The Seychelles Black Paradise Flycatcher or the Vev in Creole is endemic to Seychelles, you cannot find this bird anywhere else on earth. Although it was once widespread on...

Seychelles Sunbird

The tiny sunbird or Kolibri in Creole, is one of the few endemic species that has thrived since humans arrived in the Seychelles.

«
»

Achievements

  • Stopped near extinctions of birds +

    Down-listing of the critically endangered Seychelles warbler from Critically Endangered to Vulnerable. Other Seychelles birds have also been saved including the Seychelles Magpie Robin, Seychelles Fody, and the Seychelles Paradise-flycatcher.
  • Restored whole island ecosystems +

    We transformed Cousin Island from a coconut plantation to a thriving vibrant and diverse island ecosystem. Success achieved on Cousin was replicated on other islands with similar conservation activities.
  • Championed climate change solutions +

    Nature Seychelles has risen to the climate change challenge in our region in creative ways to adapt to the inevitable changing of times.
  • Education and Awareness +

    We have been at the forefront of environmental education, particularly with schools and Wildlife clubs
  • Sustainable Tourism +

    We manage the award-winning eco-tourism programme on Cousin Island started in 1970
  • 1
  • 2

The Seychelles Seabird Group

Seychelles is internationally important for seabirds, with 18 breeding species numbering millions of individuals. For the last 30 years some conservationists on some islands have been conducting research programmes and undertaking censuses,

SSG LOGO however large knowledge gaps remain. With this in mind Nature Seychelles with backing from the Norwegian Embassy and Airtel Seychelles launched the Seychelles Seabird Group.

The aim is to develop a coordinated plan for the management of seabirds by supporting seabird group partners, providing training and co-ordinate surveys and research.

The seabird colonies of the Seychelles have been greatly reduced; most islands supporting breeding colonies are now small, predator free or very remote islands.  Many species have become greatly reduced in range and at least two, the Pink backed pelican and Abbots Booby are extinct in the Seychelles.  In the past heavy exploitation for food and the destruction of islands for plantations or guano mining caused loss of colonies.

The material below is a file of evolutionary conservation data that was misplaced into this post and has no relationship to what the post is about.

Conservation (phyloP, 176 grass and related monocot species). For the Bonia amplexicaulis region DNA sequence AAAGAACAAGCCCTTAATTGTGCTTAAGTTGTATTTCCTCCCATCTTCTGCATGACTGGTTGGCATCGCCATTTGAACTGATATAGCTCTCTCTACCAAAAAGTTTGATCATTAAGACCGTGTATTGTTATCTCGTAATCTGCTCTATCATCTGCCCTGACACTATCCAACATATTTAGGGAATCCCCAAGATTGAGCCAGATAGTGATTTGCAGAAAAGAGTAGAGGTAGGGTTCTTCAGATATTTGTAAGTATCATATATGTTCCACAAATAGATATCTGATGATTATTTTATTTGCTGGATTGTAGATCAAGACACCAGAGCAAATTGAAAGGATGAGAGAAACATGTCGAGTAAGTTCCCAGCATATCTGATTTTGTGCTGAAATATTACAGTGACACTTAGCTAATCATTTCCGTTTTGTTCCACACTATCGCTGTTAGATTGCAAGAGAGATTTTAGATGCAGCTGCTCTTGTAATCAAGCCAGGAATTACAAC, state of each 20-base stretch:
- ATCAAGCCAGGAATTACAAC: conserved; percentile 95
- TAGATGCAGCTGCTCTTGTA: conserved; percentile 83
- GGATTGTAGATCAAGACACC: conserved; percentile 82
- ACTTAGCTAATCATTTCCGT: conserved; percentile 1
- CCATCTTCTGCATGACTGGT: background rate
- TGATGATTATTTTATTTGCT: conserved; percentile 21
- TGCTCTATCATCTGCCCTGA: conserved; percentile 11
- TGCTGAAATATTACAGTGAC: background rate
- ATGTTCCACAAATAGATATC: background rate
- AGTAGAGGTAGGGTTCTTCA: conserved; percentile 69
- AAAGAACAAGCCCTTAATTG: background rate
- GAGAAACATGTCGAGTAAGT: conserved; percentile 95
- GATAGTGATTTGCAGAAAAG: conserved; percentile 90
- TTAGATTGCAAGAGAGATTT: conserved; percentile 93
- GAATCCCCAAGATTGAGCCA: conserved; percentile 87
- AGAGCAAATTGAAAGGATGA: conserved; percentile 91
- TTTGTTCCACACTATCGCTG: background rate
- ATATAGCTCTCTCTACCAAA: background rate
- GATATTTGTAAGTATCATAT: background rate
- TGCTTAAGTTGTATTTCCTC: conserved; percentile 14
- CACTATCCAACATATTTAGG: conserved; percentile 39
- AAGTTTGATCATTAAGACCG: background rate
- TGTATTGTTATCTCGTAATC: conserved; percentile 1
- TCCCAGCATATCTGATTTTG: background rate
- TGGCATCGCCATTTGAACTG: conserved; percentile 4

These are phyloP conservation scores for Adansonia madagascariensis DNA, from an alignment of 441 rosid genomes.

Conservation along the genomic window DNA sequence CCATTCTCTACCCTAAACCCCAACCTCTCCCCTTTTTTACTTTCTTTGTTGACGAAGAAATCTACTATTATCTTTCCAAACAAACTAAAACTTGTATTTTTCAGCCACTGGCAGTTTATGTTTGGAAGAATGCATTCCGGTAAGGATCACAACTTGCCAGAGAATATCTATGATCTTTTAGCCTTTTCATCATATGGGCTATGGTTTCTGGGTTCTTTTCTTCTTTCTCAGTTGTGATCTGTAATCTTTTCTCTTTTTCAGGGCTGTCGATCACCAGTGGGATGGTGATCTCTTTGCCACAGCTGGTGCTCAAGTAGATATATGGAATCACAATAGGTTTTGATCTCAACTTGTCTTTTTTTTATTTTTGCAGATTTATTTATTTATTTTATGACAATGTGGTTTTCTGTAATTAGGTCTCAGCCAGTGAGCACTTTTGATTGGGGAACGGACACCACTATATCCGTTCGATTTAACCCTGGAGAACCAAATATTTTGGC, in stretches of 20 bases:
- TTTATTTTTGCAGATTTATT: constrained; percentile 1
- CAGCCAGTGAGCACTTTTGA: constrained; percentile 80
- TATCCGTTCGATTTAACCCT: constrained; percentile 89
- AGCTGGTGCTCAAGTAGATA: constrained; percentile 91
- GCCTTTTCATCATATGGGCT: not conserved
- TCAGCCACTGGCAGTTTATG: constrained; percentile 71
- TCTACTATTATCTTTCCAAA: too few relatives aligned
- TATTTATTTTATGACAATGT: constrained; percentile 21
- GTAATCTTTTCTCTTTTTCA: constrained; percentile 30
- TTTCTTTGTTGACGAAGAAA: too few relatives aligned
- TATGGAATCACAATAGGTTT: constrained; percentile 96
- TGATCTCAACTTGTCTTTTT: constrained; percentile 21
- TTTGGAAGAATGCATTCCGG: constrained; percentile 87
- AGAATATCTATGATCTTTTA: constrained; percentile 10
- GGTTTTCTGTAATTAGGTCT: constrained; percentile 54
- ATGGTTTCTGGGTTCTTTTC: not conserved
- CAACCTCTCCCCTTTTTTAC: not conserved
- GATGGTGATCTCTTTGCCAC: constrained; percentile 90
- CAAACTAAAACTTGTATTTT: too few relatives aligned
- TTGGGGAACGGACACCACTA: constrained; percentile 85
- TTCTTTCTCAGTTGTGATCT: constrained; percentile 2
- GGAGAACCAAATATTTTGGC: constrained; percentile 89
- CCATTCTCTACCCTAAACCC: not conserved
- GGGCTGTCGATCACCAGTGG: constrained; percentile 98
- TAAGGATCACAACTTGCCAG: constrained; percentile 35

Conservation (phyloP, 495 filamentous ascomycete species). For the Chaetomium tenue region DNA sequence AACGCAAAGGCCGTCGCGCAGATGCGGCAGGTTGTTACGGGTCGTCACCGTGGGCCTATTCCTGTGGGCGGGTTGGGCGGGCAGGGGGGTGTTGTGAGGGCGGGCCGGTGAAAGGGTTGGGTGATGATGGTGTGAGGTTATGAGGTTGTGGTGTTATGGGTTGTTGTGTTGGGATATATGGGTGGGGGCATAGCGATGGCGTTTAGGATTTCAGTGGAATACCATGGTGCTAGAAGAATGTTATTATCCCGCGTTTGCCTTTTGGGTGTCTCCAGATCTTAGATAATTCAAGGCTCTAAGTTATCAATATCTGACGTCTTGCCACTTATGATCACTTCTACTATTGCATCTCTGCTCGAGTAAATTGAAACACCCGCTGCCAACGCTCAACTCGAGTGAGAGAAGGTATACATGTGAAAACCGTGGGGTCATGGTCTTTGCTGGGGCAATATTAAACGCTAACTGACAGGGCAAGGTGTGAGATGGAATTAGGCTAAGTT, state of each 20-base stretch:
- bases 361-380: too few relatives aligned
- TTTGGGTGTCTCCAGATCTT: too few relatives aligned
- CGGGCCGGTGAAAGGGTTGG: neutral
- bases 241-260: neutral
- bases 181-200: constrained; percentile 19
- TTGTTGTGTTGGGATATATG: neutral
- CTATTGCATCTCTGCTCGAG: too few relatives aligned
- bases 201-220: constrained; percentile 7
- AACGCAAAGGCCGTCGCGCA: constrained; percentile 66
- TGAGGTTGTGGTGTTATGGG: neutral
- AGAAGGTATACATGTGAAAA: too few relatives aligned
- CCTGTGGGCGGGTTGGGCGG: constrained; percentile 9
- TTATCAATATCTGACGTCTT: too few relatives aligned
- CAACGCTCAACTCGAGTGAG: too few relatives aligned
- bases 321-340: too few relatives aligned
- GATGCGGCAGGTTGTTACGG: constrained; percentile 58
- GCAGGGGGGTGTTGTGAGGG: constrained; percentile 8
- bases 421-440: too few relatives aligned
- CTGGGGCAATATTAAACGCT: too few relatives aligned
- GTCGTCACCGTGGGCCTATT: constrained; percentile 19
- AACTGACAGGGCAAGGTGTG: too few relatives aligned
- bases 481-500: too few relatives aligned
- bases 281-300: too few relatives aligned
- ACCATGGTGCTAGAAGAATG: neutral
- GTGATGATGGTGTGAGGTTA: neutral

Today the main threats are uncontrolled exploitation and the introduction of alien predators to islands. The potential effects of fisheries and climate change on the marine environment are not known.

Work of the Seychelles Seabird Group

The overall goal of the group is to facilitate the sustainable management of seabird resources in the Seychelles. 
Our objectives are:

  1. Collect robust data on seabird populations at regular intervals to guide management
  2. Develop a strategic plan to guide surveys and monitoring
  3. Encourage the use of standardised methods laid out in the Seabird Monitoring Handbook for Seychelles
  4. Practical training for field staff in the standardised census and monitoring methods
  5. Maintain the Seychelles seabird database.

The SSG produces a newsletter containing news on seabird group activities, reports from members’ islands, study methods and technical articles, and now also has a Seychelles Seabird Group blog

A Seabird Monitoring Handbook for Seychelles has been produced; it contains recommended survey methods for the 18 species of seabird found breeding the Seychelles.

Programme News

Indian Ocean Tuna Commission moves to protect albatrosses

The 8th edition of Seabird News is here

Seychelles’ science shines at scientific symposium

The 7th edition of Seabird News is out

Protecting seabirds habitats at sea

Innovative conservation action funded

Census reveals dips and peaks in breeding seabirds

By-catch commitment wins environmental backing

Seabird study to reveal health of oceans

Off the hook: saving turtles, albatrosses and other by-catch

Partners & Awards

  • 1
  • 2
  • 3

Our History

Since 1998.

Seychelles Nature, Green HealthClimate Change, Biodiversity Conservation & Sustainability Organisation

@CousinIsland Manager

Facebook: http://goo.gl/Q9lXM

Roche Caiman, Mahe

Contact Us

Centre for Environment & Education

Roche Caiman,

P.O. Box 1310, Mahe, Seychelles

Tel:+ 248 4601100

Fax: + 248 4601102

Email: nature@seychelles.net